Grendel and his Dame
The feasting and noise from the Hall, night after night, seriously disturbed the neighbours. Especially irritated was Grendel. Not so much on his own account as for his mother. The Dame, was getting on in years and needed her rest. Ever since Rothgar and the motorcycle club he called his Thanes had moved in, the Dame had lost more and more sleep. She was becoming increasingly peevish. She tended to take this out on her son, which he did not enjoy.
One night, when the din from the Hall was particularly loud and had gone on for a particularly long time, Grendel’s Dame became particularly upset. Finally Grendel exclaimed, “No, no. This simply won’t do!” Putting on his cardigan (for the early autumn mists were chilly), he strode across the road. The new gate was ridiculously ornate with “Heorot Hall” in curlicues of wrought iron. Very much out of place in this street. Rothgar and his people were really dragging the neighbourhood down. Property prices would plummet.
Grendel marched up the drive to the front door. He rang the doorbell and hammered on the door. To no avail – the noise inside was too great. Exasperated, he tried the door and to his surprise found it unlocked. He pushed it open and stepped inside.
In Heorot Hall
The noise outside was as nothing to the volume within. Raucous music – Grendel assumed it was supposed to be music – bellowed from amplifiers. Voices were raised in song or argument. The entrance hallway was packed with long-haired louts. Sweaty drunks in boots, jeans and leather waistcoats, they stood in groups, leant against the walls or sat on on the staircase. Blear-eyed, they clutched cans of lager or passed fat, poorly rolled joints from hand to hand.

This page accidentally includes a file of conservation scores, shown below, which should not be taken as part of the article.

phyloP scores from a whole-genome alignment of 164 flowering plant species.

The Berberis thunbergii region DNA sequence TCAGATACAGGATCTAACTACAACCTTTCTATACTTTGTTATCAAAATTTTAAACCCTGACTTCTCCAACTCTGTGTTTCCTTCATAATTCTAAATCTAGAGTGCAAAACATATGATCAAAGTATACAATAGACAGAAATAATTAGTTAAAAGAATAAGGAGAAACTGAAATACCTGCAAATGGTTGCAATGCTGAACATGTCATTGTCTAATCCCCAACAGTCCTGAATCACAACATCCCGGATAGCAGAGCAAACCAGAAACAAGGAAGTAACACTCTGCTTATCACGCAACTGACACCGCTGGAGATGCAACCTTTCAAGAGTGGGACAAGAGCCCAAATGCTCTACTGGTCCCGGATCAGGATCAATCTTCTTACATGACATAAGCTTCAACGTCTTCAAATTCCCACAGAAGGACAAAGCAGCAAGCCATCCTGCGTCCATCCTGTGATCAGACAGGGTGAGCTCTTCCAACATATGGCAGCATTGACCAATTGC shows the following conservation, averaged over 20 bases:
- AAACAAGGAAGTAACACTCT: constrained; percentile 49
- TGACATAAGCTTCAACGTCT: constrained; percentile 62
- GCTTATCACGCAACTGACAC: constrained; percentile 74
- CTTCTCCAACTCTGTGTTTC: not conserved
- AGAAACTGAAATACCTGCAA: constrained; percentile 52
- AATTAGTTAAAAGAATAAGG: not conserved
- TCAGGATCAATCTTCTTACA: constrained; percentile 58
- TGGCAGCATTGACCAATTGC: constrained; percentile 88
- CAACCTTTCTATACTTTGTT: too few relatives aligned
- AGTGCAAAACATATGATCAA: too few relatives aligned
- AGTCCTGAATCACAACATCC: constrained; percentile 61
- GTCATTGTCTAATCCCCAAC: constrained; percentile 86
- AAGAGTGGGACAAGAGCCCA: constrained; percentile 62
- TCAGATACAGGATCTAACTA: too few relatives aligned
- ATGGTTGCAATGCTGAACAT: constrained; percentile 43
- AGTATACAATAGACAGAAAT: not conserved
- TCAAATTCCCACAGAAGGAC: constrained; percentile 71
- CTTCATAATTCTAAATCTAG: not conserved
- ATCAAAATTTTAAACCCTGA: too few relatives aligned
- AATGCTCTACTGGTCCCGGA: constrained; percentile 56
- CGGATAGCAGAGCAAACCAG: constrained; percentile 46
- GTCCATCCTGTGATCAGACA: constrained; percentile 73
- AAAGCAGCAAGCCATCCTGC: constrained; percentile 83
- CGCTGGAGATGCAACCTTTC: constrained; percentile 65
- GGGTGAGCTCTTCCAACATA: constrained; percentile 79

It wasn’t obvious at first, but after a moment Grendel realised some of the brutes in the hall were women. Somehow this made the whole scene even more gross to him. Shuddering, he looked about for Rothgar. The man was not to be seen.
Barely able to hear himself think, Grendel touched the arm one of the louts standing near the door, meaning to ask where Rothgar was. The man looked at Grendel and all the blood drained from his face. This was made the more dramatic because he had a particularly red face, with bloodshot eyes and a glowing nose. But looking at Grendel he turned pale. Paler than pale. His eyes rolled back in his head and he crumpled to the floor.
Perhaps a heart attack? But really, Grendel thought, how exasperating. It’s not my job to take care of the fellow.
Tut-tutting to himself, Grendel stepped over the inert body and grasped a second man on the shoulder. This man looked at Grendel and took in his long face, his horn-rimmed glasses, his cardigan (knitted by the Dame herself) and then saw his fallen comrade. He stepped back, a look of confusion, loathing and utter horror twisting his face. Already unsteady, his heel caught the foot of the stairs and he tripped, falling backward. His head clipped the edge of one of the stone steps as he went down. The noise of his fall must have been prodigious, for he was a large man, however any sound he made was quite drowned by the volume in the hall. To Grendel it looked almost as if he fell in silence.
This was becoming ridiculous. Grendel turned to a third man leaning up against a newel post . This man had clearly been watching Grendel’s progress. Now, as he realised he was next, the fellow’s alarm was obvious. His knees gave way and he slid down the wall, turning his head to vomit as he did so.